Soliris May Be Safe, Effective for Rituximab-refractory gMG

Margarida Maia, PhD avatar

by Margarida Maia, PhD |

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Soliris (eculizumab) appears to be safe and effective for patients with hard-to-treat generalized myasthenia gravis (gMG) who have acetylcholine receptor (AChR) antibodies, a study has found.

Its benefits were extended to a particular group of patients from the Phase 3 REGAIN clinical trial and its extension study who were treated previously with — but did not respond, or were refractory to — rituximab.

The findings suggest that Soliris may work for patients with gMG “irrespective of their disease features and treatment history, including patients with refractory disease who have received rituximab treatment previously,” the researchers wrote.

The study, “Eculizumab in refractory generalized myasthenia gravis previously treated with rituximab: subgroup analysis of REGAIN and its extension study,” was published in the journal Muscle & Nerve.

About 10–15% of patients with gMG fail to respond to conventional treatment with immunosuppressants and are considered refractory cases.

Treatment guidelines recommend rituximab — a medication that works by lowering the numbers of B-cells, a type of immune cell that produces antibodies — as an option for patients with refractory gMG who stop responding, or are intolerant to other medications. However, the disease also may become refractory to rituximab.

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“Therefore, patients with a history of rituximab use and persistent symptoms represent a population with [an] unmet treatment need,” the researchers wrote.

Most patients with gMG have AChR antibodies that can activate the complement system, which is a cascade of events that help the body’s immune system clear germs and damaged cells from the body.

Alexion’s Soliris — a medication that works by binding to C5, a specific component of the complement system, making the cascade come to a stop — may provide an alternative treatment approach for those patients.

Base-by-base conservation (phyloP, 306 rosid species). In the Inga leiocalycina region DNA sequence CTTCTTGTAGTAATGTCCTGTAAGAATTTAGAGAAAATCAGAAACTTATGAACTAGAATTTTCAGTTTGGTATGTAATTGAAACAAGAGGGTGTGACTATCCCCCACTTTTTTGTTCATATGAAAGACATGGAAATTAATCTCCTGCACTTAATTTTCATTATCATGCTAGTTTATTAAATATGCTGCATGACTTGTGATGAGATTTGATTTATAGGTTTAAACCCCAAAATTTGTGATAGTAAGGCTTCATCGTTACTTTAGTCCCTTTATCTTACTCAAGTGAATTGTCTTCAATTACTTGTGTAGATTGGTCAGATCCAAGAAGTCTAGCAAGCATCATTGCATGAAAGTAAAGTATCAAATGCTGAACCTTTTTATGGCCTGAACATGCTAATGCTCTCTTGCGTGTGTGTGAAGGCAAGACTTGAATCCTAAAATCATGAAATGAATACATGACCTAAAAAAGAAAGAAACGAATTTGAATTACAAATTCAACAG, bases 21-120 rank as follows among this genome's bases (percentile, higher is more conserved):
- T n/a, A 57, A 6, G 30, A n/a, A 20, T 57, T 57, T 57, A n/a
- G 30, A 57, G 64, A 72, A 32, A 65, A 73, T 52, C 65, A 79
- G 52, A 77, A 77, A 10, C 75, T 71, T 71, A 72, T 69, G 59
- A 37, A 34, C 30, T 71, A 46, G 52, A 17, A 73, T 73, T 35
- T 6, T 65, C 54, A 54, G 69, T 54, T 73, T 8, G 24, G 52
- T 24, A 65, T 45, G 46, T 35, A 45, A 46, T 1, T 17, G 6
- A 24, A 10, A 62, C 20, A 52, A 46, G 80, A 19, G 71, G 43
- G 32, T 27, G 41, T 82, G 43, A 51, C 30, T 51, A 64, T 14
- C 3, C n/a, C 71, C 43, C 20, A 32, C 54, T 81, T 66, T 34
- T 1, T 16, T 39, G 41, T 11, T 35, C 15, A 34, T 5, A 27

Its efficacy and safety have been assessed in REGAIN, a six-month, placebo-controlled Phase 3 trial (NCT01997229), and its four-year, open-label extension (OLE) study (NCT02301624). In these trials, Soliris improved muscle strength and patients’ ability to carry out daily activities living, while reducing the use of immunosuppressants.

While most patients benefitted from Soliris within the first three months of treatment, others had to wait longer to see their symptoms ease.

Now, researchers have reported findings from a new analysis of data from REGAIN and its OLE to evaluate the efficacy and safety of Soliris in patients with refractory gMG who have AChR antibodies and have been treated previously with rituximab.

Of the 125 patients who were treated in REGAIN, 14 had received rituximab: seven of those were in the Soliris arm of the study, and the other seven were in the placebo arm. All but one in the placebo group continued to the OLE.

Compared with rituximab-naïve patients, those who had received the therapy previously were younger at the time of diagnosis (27.6 vs. 39.4 years) and had a longer mean disease duration (13.9 vs. 9.0 years).

Patients previously treated with rituximab also were more likely to have received intravenous immunoglobulin (100% vs. 76.6%) or had undergone a thymectomy (85.7% vs. 50.5%) than those who had never been treated with rituximab. They also were more likely to have tried four or more different immunosuppressants (57.1% vs. 16.2%).

In both groups, patients experienced an improvement in activities of daily living (ADL) after 130 weeks (about 2.5 years) of starting treatment with Soliris. This was measured using the MG-ADL score, which dropped by a mean of 4.6 points in rituximab-naïve patients and by a mean of 4.4 points in those who had received the medication previously.

In both groups, most patients (65.0–66.7%) achieved a MG Foundation of America Post-intervention Status of “minimal manifestations,” meaning they had no functionally limiting symptoms, despite some muscle weakness.

“This analysis has shown that patients who were treated with rituximab previously, and who may therefore represent a patient group with an unmet treatment need, also experienced rapid and long-term clinical improvements with eculizumab, similar to those seen in the general study population,” the researchers concluded.

The safety profile of Soliris was similar between the groups. Among the four patients who had received rituximab in the year prior to starting Soliris, there were three reports of infection. No side effects were reported in the placebo arm.